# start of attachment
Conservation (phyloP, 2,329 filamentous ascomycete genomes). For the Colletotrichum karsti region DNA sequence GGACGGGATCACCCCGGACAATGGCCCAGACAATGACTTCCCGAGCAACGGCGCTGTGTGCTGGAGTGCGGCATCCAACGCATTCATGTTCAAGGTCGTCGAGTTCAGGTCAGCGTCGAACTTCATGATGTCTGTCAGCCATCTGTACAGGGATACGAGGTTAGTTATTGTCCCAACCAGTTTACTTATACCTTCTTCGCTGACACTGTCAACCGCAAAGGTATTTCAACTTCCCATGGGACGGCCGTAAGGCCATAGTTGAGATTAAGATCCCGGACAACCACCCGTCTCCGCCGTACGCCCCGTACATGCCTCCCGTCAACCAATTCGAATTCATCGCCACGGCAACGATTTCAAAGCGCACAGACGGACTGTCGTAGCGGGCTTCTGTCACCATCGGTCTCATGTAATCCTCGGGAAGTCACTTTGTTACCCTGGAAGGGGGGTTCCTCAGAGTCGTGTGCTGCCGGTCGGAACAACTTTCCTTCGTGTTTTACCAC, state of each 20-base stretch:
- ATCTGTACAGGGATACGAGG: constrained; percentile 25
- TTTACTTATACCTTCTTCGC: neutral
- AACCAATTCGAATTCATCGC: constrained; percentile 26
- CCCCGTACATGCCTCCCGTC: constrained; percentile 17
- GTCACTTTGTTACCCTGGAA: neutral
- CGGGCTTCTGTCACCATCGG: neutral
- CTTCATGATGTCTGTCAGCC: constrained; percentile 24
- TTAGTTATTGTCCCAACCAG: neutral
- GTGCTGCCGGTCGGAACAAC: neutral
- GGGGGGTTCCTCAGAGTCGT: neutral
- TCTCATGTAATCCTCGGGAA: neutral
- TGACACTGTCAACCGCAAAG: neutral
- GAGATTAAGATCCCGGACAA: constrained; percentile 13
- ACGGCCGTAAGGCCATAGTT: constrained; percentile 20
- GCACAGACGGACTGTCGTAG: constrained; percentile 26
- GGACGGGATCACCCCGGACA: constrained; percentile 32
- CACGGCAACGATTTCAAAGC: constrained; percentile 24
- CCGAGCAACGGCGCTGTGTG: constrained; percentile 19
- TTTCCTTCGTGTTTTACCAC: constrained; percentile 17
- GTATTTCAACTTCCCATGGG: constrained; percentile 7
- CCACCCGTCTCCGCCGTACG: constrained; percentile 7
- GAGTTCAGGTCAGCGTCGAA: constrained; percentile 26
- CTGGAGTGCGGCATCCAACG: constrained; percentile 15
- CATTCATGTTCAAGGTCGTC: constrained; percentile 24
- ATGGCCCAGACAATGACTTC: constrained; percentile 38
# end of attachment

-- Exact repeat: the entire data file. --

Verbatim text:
Conservation (phyloP, 2,329 filamentous ascomycete genomes). For the Colletotrichum karsti region DNA sequence GGACGGGATCACCCCGGACAATGGCCCAGACAATGACTTCCCGAGCAACGGCGCTGTGTGCTGGAGTGCGGCATCCAACGCATTCATGTTCAAGGTCGTCGAGTTCAGGTCAGCGTCGAACTTCATGATGTCTGTCAGCCATCTGTACAGGGATACGAGGTTAGTTATTGTCCCAACCAGTTTACTTATACCTTCTTCGCTGACACTGTCAACCGCAAAGGTATTTCAACTTCCCATGGGACGGCCGTAAGGCCATAGTTGAGATTAAGATCCCGGACAACCACCCGTCTCCGCCGTACGCCCCGTACATGCCTCCCGTCAACCAATTCGAATTCATCGCCACGGCAACGATTTCAAAGCGCACAGACGGACTGTCGTAGCGGGCTTCTGTCACCATCGGTCTCATGTAATCCTCGGGAAGTCACTTTGTTACCCTGGAAGGGGGGTTCCTCAGAGTCGTGTGCTGCCGGTCGGAACAACTTTCCTTCGTGTTTTACCAC, state of each 20-base stretch:
- ATCTGTACAGGGATACGAGG: constrained; percentile 25
- TTTACTTATACCTTCTTCGC: neutral
- AACCAATTCGAATTCATCGC: constrained; percentile 26
- CCCCGTACATGCCTCCCGTC: constrained; percentile 17
- GTCACTTTGTTACCCTGGAA: neutral
- CGGGCTTCTGTCACCATCGG: neutral
- CTTCATGATGTCTGTCAGCC: constrained; percentile 24
- TTAGTTATTGTCCCAACCAG: neutral
- GTGCTGCCGGTCGGAACAAC: neutral
- GGGGGGTTCCTCAGAGTCGT: neutral
- TCTCATGTAATCCTCGGGAA: neutral
- TGACACTGTCAACCGCAAAG: neutral
- GAGATTAAGATCCCGGACAA: constrained; percentile 13
- ACGGCCGTAAGGCCATAGTT: constrained; percentile 20
- GCACAGACGGACTGTCGTAG: constrained; percentile 26
- GGACGGGATCACCCCGGACA: constrained; percentile 32
- CACGGCAACGATTTCAAAGC: constrained; percentile 24
- CCGAGCAACGGCGCTGTGTG: constrained; percentile 19
- TTTCCTTCGTGTTTTACCAC: constrained; percentile 17
- GTATTTCAACTTCCCATGGG: constrained; percentile 7
- CCACCCGTCTCCGCCGTACG: constrained; percentile 7
- GAGTTCAGGTCAGCGTCGAA: constrained; percentile 26
- CTGGAGTGCGGCATCCAACG: constrained; percentile 15
- CATTCATGTTCAAGGTCGTC: constrained; percentile 24
- ATGGCCCAGACAATGACTTC: constrained; percentile 38